Why is this understanding of "the medium is the message" particularly useful? We tend to notice changes - even slight changes (that unfortunately we often tend to discount in significance.) "The medium is the message" tells us that noticing change in our societal or cultural ground conditions indicates the presence of a new message, that is, the effects of a new medium. With this early warning, we can set out to characterize and identify the new medium before it becomes obvious to everyone - a process that often takes years or even decades. And if we discover that the new medium brings along effects that might be detrimental to our society or culture, we have the opportunity to influence the development and evolution of the new innovation before the effects becomes pervasive. As McLuhan reminds us, "Control over change would seem to consist in moving not with it but ahead of it. Anticipation gives the power to deflect and control force." (McLuhan 199)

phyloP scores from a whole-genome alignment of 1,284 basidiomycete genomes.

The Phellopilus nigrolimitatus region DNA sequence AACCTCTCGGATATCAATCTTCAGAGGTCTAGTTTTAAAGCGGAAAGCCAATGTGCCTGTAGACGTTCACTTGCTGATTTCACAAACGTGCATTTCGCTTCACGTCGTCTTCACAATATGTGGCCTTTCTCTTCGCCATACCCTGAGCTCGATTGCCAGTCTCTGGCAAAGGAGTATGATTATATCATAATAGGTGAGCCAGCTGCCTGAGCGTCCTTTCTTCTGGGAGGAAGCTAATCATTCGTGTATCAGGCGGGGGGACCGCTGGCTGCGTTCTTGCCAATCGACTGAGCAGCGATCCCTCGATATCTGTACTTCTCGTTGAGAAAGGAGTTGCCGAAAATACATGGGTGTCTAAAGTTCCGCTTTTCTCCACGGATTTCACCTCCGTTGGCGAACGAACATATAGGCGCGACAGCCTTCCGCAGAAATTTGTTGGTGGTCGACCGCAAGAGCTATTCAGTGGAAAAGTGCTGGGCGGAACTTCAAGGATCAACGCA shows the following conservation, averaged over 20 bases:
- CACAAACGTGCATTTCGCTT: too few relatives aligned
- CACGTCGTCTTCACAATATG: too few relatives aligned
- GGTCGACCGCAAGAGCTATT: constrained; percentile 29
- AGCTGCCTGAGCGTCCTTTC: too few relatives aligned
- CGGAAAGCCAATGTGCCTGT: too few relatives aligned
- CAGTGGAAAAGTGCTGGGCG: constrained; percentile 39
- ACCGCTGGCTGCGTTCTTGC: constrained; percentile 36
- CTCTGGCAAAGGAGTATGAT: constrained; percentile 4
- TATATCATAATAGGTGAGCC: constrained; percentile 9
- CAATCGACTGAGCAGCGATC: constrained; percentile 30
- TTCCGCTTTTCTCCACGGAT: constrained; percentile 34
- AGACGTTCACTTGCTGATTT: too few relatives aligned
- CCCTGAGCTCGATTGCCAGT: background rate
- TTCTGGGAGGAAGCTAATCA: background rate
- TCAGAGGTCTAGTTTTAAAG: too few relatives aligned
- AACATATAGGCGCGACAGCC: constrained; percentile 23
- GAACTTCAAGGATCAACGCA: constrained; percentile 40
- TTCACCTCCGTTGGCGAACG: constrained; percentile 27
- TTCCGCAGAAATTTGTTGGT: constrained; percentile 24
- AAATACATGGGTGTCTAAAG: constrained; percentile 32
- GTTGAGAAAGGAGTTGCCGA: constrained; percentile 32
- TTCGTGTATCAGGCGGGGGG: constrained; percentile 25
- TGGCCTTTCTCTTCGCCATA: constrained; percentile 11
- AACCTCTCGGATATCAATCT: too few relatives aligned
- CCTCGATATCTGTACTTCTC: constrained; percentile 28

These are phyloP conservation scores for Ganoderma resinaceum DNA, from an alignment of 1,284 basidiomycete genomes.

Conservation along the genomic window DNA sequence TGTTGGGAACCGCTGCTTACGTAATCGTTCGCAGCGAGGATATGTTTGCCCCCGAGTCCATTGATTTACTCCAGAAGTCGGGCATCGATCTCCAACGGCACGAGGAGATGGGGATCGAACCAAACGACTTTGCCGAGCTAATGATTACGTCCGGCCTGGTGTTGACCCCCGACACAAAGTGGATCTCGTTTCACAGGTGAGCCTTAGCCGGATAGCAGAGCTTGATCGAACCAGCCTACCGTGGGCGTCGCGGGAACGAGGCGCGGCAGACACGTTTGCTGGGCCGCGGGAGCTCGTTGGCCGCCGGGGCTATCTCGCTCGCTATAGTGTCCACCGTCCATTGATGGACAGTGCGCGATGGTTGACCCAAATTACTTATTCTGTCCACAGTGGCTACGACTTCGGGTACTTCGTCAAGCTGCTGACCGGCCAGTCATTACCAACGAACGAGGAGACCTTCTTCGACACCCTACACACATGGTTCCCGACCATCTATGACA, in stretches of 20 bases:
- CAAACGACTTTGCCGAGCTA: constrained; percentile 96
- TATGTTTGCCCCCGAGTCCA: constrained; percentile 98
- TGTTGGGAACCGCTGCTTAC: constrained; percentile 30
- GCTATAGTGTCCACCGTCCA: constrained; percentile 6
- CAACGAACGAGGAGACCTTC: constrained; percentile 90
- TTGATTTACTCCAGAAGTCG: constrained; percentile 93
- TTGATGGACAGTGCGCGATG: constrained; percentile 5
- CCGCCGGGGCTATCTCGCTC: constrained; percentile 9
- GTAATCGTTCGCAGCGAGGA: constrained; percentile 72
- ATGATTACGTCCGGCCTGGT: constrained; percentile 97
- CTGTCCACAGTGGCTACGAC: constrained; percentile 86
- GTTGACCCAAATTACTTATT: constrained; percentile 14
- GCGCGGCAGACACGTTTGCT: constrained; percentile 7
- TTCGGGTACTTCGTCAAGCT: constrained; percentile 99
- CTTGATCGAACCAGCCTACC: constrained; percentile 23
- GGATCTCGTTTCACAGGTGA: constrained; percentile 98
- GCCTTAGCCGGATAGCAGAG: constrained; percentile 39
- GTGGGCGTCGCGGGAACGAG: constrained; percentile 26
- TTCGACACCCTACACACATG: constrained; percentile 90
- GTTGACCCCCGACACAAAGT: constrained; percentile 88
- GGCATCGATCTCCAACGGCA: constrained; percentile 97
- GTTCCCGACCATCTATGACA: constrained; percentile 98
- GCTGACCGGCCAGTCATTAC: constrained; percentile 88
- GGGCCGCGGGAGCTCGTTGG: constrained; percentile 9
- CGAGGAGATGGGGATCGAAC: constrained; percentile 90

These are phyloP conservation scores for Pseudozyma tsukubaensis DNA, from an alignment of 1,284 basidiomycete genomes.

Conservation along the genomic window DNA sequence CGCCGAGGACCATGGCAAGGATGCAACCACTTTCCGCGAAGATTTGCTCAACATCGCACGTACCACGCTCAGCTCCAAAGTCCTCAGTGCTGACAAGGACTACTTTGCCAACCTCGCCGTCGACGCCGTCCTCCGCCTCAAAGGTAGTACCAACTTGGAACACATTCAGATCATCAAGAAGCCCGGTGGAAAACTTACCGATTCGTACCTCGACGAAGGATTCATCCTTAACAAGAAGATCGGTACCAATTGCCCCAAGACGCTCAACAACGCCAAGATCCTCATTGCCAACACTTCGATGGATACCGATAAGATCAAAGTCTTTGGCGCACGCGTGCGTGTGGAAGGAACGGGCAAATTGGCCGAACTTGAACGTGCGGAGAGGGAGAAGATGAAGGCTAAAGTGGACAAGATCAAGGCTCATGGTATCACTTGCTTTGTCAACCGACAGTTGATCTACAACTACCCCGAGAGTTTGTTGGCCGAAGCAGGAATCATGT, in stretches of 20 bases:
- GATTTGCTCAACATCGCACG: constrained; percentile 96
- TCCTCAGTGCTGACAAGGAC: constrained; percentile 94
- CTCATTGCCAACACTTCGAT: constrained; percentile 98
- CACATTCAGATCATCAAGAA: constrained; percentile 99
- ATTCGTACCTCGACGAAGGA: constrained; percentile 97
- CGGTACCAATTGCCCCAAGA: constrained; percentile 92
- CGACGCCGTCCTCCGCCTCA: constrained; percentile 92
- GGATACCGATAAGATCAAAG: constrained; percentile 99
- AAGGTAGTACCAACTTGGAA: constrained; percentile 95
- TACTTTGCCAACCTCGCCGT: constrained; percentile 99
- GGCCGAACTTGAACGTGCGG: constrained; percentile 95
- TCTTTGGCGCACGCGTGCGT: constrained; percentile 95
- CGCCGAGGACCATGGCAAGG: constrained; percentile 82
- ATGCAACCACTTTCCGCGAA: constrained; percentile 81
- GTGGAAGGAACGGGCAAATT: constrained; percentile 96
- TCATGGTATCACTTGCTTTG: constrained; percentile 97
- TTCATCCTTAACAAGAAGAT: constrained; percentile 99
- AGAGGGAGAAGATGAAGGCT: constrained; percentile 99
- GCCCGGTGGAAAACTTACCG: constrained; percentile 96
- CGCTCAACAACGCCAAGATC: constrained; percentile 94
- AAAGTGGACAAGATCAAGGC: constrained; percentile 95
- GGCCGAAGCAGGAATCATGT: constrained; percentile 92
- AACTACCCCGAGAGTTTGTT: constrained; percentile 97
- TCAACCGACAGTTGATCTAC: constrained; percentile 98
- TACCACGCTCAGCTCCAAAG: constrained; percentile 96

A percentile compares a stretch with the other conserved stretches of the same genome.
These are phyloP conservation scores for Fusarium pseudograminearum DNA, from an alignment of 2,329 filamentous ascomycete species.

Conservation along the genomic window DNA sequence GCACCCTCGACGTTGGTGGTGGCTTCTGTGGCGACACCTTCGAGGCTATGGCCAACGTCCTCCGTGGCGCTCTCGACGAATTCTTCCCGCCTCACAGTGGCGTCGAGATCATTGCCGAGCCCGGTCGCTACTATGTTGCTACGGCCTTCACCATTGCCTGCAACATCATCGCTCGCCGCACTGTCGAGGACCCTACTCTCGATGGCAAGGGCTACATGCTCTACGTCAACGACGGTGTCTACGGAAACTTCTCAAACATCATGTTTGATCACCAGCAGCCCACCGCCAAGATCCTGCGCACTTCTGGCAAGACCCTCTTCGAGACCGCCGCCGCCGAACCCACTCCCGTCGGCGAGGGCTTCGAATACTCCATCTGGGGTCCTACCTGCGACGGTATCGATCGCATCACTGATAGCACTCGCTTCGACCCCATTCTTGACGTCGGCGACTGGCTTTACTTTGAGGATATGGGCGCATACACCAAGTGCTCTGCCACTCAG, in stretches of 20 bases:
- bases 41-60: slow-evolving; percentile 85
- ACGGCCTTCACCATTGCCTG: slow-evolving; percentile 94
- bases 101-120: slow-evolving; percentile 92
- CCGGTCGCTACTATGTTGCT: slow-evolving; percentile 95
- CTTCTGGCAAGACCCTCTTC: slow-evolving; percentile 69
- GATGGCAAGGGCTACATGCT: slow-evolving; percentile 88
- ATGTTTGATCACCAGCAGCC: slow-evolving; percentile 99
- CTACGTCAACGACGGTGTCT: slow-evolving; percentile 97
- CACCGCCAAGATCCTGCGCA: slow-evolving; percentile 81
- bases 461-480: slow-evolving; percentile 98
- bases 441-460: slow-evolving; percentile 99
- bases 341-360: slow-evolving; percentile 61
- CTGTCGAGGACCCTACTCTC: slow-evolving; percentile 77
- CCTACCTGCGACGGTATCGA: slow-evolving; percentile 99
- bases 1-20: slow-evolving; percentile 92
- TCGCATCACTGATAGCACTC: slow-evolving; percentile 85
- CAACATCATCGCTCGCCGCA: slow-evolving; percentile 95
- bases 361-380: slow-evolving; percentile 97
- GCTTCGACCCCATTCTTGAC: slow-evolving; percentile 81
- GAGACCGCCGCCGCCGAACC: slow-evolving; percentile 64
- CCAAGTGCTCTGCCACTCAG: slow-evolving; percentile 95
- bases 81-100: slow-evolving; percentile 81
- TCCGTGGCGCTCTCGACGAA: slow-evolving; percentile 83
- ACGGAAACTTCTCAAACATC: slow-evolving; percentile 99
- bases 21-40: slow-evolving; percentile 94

MH: Bob’s vision of a private, drug-focused library was appealing, and he convinced me to give it a shot. He went ahead and rented a one-room office at the intersection of Columbus and Stockton, and furnished it with a desk, chairs and bookshelves. To help pay the rent, we sublet space to the Church of the Tree of Life, one of the first psychedelic churches whose sacraments were mostly obscure psychoactive plants not yet declared illegal. Michael Aldrich, the first of cannabis history and folklore and an early marijuana reform activist who marketed the first hemp rolling papers, came aboard as curator a year later.
There have been many strong criticisms of McLuhan's writings since the 1960s until today. Firstly, it is important to note that McLuhan became rather famous in the 1960s and 70s after the publishing of Understanding Media. He was hailed in the popular US press as a new and important thinker and was interviewed in popular magazines. His key phrases such as "the global village" and "the medium is the message" were frequently used (although not always understood). But within academia (particularly critical theory and cultural studies), his work was met largely with criticism (although some scholars did admire his creativity and originality).